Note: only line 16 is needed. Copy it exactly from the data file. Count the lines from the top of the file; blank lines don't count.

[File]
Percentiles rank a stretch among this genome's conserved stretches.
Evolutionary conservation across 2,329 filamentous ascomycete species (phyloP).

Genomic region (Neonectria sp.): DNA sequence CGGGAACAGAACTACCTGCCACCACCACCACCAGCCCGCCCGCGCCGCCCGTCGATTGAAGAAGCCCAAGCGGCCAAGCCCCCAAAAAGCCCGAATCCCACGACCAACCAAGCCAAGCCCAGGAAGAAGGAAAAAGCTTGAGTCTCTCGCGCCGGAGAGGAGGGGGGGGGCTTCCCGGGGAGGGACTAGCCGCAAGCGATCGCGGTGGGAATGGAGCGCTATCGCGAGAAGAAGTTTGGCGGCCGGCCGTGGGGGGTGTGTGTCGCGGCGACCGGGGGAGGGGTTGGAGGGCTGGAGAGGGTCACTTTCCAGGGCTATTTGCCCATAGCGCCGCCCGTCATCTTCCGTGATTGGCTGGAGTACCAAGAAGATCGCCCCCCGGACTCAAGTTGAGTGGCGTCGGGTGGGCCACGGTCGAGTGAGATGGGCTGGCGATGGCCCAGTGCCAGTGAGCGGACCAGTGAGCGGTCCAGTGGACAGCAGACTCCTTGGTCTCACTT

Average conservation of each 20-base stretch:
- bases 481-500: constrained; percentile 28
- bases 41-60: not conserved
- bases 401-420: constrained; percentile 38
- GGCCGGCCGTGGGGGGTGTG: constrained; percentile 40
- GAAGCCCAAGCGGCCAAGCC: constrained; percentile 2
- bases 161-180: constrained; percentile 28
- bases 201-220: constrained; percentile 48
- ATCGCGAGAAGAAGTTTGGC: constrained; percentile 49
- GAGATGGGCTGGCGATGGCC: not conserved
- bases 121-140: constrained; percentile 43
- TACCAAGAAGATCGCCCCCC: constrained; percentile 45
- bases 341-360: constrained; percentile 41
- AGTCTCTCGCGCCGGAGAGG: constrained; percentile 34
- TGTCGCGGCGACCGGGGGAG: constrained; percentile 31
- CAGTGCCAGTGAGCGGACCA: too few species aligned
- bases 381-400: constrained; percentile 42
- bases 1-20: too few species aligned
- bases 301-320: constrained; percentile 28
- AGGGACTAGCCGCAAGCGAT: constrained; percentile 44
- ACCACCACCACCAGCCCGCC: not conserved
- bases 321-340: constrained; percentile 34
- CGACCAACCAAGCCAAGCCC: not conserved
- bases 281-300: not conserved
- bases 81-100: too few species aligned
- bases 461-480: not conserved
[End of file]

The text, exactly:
- bases 341-360: constrained; percentile 41